What does it mean for a school to use the “latest brain research” to inform teaching? I recently read Why Don’t Students Like School: A Cognitive Scientist Answers Questions About How the Mind Works and What It Means for the Classroom. Despite the provocative title, the book spends little time exploring unmotivated or unhappy students. Instead, Daniel Willingham explains how an understanding of memory, expertise, and intelligence contradicts some popular opinions about education.
Are repetitive drills dull and unhelpful? Willingham explains that repetition builds automaticity, which in turn serves as a foundation for higher-order thinking skills.
Critical thinking processes are tied to background knowledge (although they become much less so when we become quite experienced …).The conclusion from this work in cognitive science is straightforward: we must ensure that students acquire background knowledge parallel with practicing critical thinking skills.
In other words, students need to hold a certain amount of information in working memory in order to synthesize and analyze. This contradicts the popular claim that memorizing facts is unnecessary now that we have the Wikipedia.
Speaking of Wikipedia, the online encycopedia’s co-founder, Larry Sanger, sides with Willingham.
To claim that the Internet allows us to learn less, or that it makes memorizing less important, is to belie any profound grasp of the nature of knowledge.
If public intellectuals can say, without being laughed at and roundly condemned, that the Internet makes learning (“memorizing”) facts unnecessary because facts can always be looked up, then I fear that we have come to a very low point in our intellectual culture.
Willingham drives a stake through learning styles, finding no evidence that an individual can be primarily a visual, auditory, or kinesthetic learner. NPR made a story of this in August of this year.
Why doesn’t Anne learn better when the presentation is auditory, given that she’s an auditory learner? Because auditory information is not what’s being tested! Auditory information would be the particular sound of the voice on the tape.What’s being tested is the meaning of the words. Anne’s edge in auditory memory doesn’t help her in situations where meaning is important.
Although NPR pitched this as a death knell for learning profiles, Willingham does support the teaching of material through a variety of methods, to allow students to use different mental processes to understand meaning and to “start fresh and refocus his or her mental energies.”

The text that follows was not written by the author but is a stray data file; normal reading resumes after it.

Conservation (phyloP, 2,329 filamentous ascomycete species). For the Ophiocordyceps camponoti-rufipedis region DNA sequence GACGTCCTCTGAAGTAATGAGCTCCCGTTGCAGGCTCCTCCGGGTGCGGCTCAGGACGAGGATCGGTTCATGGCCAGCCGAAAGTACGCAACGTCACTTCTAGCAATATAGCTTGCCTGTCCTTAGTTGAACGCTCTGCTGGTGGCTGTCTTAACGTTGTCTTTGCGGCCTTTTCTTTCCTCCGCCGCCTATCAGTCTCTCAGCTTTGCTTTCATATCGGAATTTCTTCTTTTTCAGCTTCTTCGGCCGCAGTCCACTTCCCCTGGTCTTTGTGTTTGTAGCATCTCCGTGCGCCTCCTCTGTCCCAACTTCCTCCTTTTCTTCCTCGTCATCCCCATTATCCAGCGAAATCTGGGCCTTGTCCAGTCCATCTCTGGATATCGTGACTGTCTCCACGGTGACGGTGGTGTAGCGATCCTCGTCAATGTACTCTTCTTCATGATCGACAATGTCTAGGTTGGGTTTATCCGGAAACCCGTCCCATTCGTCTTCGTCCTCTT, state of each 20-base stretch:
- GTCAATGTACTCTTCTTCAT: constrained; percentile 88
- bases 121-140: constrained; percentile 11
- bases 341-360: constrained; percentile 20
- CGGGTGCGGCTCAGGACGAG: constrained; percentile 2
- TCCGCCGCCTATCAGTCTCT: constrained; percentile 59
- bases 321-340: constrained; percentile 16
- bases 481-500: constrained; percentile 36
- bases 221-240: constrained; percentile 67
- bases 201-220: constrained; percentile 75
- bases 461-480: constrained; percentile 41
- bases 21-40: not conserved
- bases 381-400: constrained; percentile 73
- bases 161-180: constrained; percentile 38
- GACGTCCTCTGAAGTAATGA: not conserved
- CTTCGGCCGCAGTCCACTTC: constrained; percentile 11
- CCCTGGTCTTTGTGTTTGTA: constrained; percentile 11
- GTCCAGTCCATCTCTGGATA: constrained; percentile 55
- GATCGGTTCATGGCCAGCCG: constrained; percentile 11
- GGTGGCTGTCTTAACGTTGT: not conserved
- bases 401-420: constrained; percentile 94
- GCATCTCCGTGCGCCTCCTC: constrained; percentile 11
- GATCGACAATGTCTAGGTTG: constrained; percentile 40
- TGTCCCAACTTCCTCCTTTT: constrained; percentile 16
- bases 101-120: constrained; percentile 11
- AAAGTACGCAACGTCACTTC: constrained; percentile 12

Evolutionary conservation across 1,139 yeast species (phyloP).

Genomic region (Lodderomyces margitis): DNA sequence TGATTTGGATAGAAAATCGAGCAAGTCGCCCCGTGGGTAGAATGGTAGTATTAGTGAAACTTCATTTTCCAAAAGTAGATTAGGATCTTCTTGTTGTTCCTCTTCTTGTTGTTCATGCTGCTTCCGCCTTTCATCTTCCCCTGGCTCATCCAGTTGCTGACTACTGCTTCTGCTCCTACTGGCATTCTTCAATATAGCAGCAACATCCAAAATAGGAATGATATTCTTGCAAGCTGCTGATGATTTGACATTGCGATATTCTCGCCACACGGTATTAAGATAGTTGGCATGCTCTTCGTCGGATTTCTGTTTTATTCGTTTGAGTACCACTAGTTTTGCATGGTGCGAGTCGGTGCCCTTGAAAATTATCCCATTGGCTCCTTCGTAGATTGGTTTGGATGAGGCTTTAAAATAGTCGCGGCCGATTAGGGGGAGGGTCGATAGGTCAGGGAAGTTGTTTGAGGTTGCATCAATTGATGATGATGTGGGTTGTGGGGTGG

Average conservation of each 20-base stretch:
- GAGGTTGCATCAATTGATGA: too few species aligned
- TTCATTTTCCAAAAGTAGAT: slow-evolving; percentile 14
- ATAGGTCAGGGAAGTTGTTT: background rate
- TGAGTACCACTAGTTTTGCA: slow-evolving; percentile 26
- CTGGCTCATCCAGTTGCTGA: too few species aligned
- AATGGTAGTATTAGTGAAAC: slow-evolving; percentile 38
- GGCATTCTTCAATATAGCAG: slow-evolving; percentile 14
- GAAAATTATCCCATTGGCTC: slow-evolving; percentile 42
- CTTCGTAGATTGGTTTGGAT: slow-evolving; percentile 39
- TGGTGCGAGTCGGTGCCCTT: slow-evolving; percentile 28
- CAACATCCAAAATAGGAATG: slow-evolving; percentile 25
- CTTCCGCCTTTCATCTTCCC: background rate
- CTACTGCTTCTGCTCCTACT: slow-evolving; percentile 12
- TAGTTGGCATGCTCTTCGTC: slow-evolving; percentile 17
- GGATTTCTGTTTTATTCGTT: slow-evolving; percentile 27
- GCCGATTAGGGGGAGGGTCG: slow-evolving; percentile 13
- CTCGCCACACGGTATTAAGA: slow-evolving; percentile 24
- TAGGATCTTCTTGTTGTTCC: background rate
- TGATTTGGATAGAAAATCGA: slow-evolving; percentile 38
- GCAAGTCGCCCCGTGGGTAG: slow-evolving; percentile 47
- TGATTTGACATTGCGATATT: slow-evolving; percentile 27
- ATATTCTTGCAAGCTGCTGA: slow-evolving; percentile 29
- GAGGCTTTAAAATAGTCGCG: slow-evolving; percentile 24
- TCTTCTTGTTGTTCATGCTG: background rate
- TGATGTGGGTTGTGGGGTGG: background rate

Willingham offers little for teachers to help students who don’t like school. Use metaphor, so that students use existing memories to acquire new knowledge. Organize content that is neither too hard nor too easy for each student. These answers will not likely satisfy the practicing teacher. Surely, we can do more for uninspired students.
Like metaphor, story has the potential to tap strong mental pathways when used as a teaching method. The story format of setting the scene, presenting a problem, and working toward a conclusion is familiar and engaging. This may be why the superb lecture remain a powerful teaching technique, and students adore some traditional teachers and abhor others.
Willingham also takes aim at the idea of teaching students to think like experts with a statement that is likely to rankle progressive educators.
Expert scientists did not think like experts-in-training when they started out. They thought like novices. In truth, no one thinks like a scientist or a historian without a great deal of training.
[Experts] have representations of problems and situations in their long-term memories, and those representations are abstract.
Willingham concludes that schools should focus on basic skills and automaticity, so that students build a strong foundation for the subsequent development of expertise.
Willingham’s advice is easy enough to accept. Focus on foundational knowledge and skills. Set high standards. Develop and employ pedagogical content knowledge. I would expect all good teachers to do these. However, the most effective teachers go far beyond these basic techniques. Foundational knowledge can include traditionally omitted content areas that have increased relevance for students today, such as economics, statistics, and psychology. Instruction for higher-order thinking skills can indeed begin in school if properly organized and developed. In fact, some higher-order thinking skills such as creativity are abundant in the early years of schooling but weaken due to deemphasis in school.
Willingham buys into a binary view of education that is all too common in the popular press. Educational styles are not limited to traditional and progressive. Experienced teachers understand that foundational knowledge is essential to build reasoning skills. Then sophisticated teachers also develop authentic contexts for learning that have evident meaning for students. They organize instruction for higher-order thinking without compromising foundational knowledge and skills. Willingham’s analysis should not imply a “back to basics” approach, at the risk of decontextualizing instruction and further alienating disengaged students.